Anti-Smoking Essay Spurs Mother to Quit
Eleven-year-old Alex Alvarado said he had always worried about his mother’s smoking habit, so he wrote an essay last year pleading with her to quit.
Alex not only won the $3,300 essay contest, sponsored by the Southwest Minority Economic Development Assn., but persuaded his mom to quit.
Alex, who read his essay Friday to 1,500 students at Willard Intermediate School, was one of half a dozen speakers who took part in a local observance of World No Tobacco Day, which the World Health Organization has declared to be May 31.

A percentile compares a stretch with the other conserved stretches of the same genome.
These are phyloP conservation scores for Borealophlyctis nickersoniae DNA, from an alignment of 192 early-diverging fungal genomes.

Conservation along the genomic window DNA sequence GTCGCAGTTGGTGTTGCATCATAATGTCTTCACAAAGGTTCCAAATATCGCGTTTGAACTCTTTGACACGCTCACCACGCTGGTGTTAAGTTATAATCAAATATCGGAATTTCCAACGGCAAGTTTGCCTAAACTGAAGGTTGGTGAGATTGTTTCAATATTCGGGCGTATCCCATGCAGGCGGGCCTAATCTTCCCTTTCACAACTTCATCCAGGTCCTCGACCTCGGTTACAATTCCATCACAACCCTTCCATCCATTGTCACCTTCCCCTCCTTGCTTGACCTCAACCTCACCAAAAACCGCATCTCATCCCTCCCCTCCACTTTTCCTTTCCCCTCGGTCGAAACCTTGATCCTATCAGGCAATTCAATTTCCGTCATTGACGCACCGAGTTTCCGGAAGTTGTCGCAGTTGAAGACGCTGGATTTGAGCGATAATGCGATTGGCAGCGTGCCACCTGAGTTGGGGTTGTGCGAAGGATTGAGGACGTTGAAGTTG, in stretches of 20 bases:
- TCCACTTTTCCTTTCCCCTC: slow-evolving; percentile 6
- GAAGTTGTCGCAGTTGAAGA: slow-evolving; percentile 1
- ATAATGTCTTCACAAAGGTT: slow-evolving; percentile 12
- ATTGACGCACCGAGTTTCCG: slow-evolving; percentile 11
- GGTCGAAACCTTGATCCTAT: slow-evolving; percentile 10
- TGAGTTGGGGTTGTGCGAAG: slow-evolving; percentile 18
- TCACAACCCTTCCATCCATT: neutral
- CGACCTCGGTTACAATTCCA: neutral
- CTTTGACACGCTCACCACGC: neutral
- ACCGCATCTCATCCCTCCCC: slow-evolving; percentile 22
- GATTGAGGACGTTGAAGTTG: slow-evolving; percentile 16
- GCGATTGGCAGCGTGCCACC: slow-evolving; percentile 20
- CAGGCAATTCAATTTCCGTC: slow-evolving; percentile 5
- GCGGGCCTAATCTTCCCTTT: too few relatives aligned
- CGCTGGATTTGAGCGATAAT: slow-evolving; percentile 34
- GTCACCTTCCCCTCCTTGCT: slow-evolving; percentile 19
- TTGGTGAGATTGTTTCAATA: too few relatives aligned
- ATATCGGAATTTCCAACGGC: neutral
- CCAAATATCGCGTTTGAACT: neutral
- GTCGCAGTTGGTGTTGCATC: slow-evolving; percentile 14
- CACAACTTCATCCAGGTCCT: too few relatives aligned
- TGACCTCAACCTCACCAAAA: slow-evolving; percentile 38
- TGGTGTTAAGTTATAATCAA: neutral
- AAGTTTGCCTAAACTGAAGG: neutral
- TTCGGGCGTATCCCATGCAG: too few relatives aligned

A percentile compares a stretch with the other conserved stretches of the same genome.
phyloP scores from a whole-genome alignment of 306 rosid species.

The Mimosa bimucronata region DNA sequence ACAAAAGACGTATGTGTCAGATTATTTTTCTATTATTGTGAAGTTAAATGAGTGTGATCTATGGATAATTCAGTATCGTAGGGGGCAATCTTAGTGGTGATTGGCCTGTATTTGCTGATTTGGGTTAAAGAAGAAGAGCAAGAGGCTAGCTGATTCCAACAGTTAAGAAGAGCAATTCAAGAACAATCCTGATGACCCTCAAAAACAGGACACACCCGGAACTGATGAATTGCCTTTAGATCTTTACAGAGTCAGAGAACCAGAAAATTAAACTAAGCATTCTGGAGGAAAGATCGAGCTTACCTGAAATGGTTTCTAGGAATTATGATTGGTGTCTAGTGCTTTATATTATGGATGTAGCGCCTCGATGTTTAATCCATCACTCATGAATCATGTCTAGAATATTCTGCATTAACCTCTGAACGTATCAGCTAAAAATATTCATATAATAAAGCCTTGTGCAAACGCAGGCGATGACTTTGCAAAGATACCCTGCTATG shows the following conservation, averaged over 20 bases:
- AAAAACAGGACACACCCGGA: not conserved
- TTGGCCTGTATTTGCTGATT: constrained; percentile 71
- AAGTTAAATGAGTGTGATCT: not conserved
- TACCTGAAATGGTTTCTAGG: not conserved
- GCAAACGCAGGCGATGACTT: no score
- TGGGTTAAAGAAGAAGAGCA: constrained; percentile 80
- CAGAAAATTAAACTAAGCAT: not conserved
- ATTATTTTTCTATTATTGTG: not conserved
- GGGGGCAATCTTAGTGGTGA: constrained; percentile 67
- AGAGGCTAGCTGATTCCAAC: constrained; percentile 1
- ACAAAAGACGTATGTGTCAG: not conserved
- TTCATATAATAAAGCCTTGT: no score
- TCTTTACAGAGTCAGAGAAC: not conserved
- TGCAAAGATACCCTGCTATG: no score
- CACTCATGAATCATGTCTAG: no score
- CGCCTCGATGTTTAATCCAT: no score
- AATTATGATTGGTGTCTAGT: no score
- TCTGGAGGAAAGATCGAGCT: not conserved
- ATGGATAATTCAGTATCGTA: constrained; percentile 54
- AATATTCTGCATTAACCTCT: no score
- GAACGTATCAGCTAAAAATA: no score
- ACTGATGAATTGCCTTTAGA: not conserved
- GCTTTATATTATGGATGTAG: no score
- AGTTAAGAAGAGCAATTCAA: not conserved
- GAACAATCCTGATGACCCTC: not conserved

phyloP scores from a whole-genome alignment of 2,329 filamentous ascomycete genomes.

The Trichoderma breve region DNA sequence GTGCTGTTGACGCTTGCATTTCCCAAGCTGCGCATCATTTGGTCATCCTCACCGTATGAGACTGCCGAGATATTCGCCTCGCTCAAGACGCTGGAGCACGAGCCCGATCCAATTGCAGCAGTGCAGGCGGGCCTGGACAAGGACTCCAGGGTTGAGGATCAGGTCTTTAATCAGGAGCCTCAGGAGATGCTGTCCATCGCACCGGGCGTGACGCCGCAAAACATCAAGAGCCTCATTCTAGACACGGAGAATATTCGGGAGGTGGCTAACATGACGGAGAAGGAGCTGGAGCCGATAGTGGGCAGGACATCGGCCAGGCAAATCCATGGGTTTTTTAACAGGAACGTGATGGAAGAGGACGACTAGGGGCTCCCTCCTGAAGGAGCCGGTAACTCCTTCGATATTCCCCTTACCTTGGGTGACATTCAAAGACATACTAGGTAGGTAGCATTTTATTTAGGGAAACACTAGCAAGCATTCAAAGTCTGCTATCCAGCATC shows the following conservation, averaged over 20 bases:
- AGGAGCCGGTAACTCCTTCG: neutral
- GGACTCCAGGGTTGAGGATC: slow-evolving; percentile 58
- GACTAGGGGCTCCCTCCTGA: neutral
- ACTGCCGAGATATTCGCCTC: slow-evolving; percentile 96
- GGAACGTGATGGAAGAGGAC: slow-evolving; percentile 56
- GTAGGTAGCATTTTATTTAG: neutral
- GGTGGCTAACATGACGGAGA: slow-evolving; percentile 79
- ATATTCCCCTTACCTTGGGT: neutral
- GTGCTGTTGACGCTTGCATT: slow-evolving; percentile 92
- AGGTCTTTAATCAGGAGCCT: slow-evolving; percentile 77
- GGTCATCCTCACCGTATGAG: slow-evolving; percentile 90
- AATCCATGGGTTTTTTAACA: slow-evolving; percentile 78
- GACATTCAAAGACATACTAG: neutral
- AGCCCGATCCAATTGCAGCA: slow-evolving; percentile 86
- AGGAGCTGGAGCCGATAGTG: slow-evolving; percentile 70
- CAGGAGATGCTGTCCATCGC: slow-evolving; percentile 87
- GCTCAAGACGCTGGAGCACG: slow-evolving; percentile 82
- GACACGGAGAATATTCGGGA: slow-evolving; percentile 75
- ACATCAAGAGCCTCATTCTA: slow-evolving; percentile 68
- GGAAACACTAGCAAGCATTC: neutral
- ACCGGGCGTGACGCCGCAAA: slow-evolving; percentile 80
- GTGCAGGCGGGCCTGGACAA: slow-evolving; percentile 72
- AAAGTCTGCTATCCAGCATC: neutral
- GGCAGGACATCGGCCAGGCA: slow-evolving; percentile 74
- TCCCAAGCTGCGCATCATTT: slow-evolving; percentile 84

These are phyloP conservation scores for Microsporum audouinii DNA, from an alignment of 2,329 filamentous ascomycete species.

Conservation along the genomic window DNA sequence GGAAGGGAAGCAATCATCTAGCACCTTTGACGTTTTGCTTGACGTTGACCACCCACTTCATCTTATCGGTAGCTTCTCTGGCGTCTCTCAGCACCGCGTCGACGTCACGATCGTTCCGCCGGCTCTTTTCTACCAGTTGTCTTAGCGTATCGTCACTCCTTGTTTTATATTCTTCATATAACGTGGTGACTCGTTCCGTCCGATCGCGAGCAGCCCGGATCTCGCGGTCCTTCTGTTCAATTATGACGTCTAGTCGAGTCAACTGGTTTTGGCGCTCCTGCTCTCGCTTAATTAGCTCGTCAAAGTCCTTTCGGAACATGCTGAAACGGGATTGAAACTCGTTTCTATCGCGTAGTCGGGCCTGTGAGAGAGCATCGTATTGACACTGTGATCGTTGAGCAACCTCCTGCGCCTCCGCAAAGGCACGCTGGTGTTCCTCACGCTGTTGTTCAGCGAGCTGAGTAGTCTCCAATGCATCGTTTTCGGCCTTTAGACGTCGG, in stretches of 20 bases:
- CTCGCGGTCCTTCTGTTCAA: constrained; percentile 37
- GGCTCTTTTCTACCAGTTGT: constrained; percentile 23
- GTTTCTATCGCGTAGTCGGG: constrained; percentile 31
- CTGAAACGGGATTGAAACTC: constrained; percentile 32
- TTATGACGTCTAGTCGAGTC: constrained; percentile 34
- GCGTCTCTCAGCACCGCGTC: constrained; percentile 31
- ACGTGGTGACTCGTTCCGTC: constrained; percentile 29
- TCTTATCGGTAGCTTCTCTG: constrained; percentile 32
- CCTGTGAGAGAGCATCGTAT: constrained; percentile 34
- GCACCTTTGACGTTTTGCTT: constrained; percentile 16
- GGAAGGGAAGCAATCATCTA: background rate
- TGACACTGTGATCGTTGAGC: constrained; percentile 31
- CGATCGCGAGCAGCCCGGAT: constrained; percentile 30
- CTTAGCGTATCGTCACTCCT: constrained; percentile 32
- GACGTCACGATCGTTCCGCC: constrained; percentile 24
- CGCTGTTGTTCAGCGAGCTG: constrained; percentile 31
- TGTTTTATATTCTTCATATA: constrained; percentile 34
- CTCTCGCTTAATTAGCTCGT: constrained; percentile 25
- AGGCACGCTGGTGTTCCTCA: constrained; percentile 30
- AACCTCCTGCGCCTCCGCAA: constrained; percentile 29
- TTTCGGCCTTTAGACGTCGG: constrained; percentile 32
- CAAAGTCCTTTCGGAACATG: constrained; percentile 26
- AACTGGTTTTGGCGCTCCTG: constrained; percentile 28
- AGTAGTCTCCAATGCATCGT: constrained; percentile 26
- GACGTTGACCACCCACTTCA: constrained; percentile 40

Friday’s ceremony at Willard was one of a number of anti-tobacco events coordinated by the Orange County Health Care Agency.
Among them was a campaign Thursday by underage Fullerton teenagers who went to liquor stores and mini-marts to see if they could buy tobacco products. (They were successful at 13 of 40 stores, making the merchants guilty of a misdemeanor under state law.)
At the Willard playground Friday, students marched with flags and signs with Walt Disney, Humphrey Bogart and the names of other celebrities who, according to the youngsters, died of tobacco-related causes.
For Alex, though, only one person mattered: his mother, Sylvia.
“I may not win the contest, but if I’ve touched my mother’s heart and she decides to quit, I’ll be an even bigger winner,” he wrote in his essay.
Sylvia Alvarado, 36, attended Friday’s event to hear her son read his essay.
“I had a really bad addiction,” she said, “but I did quit.”